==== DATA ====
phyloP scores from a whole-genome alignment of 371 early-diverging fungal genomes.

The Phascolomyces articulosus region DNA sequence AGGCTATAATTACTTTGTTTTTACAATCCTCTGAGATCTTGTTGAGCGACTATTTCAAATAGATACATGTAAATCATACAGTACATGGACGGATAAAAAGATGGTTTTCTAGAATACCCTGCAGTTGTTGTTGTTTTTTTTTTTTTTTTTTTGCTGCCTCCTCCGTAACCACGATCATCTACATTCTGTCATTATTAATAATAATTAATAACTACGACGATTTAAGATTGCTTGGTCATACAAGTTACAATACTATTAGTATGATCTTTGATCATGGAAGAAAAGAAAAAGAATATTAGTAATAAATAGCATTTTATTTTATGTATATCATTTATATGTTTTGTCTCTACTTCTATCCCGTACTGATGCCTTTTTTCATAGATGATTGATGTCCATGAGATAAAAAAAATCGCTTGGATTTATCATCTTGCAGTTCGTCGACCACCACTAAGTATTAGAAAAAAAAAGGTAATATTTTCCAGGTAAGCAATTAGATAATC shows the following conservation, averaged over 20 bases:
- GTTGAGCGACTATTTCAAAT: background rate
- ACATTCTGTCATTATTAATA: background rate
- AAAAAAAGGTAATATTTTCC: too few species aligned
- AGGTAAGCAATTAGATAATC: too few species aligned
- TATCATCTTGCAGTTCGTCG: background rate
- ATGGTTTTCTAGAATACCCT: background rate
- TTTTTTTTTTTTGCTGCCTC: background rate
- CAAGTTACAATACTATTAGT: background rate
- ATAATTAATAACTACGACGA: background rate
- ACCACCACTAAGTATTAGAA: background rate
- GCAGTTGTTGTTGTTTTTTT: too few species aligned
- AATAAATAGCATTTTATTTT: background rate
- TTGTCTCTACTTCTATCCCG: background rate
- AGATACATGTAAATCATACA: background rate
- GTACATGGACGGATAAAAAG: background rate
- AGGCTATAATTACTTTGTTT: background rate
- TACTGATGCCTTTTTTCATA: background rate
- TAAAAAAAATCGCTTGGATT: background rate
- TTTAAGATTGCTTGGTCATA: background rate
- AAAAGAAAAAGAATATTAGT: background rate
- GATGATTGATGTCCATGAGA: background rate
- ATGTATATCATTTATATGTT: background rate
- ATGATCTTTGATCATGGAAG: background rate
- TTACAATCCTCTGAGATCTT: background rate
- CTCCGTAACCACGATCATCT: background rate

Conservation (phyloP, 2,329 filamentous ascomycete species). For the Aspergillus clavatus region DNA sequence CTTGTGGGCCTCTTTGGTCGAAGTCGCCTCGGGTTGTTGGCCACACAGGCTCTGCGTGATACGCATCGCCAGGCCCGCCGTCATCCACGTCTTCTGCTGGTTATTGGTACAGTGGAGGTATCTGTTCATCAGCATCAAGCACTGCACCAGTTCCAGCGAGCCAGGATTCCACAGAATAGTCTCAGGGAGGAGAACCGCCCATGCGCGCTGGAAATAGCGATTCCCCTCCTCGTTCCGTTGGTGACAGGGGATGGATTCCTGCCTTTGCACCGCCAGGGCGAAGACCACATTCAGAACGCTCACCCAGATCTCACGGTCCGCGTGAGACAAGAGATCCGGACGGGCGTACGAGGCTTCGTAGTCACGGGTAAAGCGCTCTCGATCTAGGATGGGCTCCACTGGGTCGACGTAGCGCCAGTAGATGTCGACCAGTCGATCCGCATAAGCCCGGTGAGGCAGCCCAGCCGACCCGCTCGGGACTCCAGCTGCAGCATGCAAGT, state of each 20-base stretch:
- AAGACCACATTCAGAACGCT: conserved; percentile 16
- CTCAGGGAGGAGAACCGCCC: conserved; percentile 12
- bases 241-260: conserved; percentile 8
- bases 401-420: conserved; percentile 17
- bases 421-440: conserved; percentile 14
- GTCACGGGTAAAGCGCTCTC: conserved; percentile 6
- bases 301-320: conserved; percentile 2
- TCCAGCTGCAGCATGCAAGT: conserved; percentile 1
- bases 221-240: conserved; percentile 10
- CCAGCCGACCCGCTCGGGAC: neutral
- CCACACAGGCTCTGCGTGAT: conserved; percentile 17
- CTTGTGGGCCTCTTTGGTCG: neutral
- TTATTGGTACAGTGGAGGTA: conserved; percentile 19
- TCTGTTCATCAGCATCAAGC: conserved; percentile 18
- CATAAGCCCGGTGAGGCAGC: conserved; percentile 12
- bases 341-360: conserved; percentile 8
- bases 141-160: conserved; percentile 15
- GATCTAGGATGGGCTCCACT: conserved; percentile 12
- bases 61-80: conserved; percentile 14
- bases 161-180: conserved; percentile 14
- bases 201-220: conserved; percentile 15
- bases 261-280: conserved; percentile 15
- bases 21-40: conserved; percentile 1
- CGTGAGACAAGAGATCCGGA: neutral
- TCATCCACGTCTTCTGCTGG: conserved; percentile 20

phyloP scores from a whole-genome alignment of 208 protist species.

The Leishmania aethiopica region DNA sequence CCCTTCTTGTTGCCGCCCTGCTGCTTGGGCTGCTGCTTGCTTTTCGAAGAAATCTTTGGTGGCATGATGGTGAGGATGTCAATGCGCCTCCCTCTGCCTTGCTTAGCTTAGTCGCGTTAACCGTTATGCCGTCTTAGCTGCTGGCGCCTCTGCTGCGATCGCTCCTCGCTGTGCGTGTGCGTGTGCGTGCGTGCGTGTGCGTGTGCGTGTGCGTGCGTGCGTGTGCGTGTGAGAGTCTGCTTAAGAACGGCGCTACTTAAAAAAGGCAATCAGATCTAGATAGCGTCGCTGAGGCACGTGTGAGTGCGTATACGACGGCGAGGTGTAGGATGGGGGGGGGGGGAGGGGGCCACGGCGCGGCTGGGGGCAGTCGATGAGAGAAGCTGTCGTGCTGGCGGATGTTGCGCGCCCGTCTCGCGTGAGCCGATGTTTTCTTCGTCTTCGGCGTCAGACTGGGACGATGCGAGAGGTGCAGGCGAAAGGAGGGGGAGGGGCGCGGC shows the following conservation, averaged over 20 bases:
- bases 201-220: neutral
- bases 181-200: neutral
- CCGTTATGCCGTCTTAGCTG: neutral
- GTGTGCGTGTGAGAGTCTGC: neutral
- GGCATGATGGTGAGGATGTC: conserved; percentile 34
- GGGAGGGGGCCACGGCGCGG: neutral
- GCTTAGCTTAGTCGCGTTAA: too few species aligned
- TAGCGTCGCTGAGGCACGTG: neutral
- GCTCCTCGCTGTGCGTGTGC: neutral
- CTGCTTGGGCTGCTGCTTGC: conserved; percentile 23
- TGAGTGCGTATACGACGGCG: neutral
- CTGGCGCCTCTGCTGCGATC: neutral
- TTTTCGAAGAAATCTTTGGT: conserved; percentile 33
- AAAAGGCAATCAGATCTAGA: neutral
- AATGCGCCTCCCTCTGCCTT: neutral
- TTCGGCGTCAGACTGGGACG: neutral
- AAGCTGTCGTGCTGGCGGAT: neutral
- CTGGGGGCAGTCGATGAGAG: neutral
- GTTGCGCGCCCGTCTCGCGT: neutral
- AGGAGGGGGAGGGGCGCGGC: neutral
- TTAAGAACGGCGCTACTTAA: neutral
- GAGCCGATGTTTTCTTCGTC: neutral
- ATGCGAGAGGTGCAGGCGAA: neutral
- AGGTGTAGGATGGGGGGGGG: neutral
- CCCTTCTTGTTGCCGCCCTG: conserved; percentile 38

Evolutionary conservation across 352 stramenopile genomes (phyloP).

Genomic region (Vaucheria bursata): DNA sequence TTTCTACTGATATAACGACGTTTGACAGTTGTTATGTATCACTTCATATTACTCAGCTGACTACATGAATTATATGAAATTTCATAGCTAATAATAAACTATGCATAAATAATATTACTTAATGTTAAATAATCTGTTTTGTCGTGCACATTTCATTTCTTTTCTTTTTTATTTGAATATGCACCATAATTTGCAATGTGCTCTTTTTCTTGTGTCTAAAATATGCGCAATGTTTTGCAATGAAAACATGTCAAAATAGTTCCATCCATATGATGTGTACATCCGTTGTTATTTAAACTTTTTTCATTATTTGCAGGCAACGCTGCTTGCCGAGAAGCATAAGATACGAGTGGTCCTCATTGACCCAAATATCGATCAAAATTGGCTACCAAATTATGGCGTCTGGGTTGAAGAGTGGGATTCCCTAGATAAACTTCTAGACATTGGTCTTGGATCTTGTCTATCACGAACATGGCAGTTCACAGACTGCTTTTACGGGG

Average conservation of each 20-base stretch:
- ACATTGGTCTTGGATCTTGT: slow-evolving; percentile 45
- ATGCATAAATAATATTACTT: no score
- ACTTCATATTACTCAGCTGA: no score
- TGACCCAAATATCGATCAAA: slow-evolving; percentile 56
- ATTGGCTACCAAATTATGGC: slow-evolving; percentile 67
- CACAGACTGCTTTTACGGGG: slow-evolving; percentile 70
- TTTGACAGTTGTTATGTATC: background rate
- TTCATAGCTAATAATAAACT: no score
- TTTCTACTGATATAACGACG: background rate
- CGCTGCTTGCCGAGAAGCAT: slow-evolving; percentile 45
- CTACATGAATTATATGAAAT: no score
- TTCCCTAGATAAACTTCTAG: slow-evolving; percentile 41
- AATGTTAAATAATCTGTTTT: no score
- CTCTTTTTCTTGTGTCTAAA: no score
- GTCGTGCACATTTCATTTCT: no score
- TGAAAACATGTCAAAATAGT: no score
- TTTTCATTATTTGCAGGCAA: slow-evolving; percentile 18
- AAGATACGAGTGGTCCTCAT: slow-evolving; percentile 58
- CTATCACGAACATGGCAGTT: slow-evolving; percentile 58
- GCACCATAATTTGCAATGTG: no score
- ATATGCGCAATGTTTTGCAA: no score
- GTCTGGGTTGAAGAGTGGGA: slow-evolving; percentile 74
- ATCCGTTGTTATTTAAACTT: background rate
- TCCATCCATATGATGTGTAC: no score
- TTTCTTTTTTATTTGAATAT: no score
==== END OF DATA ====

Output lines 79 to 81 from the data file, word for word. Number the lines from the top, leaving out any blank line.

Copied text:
- AGGTGTAGGATGGGGGGGGG: neutral
- CCCTTCTTGTTGCCGCCCTG: conserved; percentile 38

Evolutionary conservation across 352 stramenopile genomes (phyloP).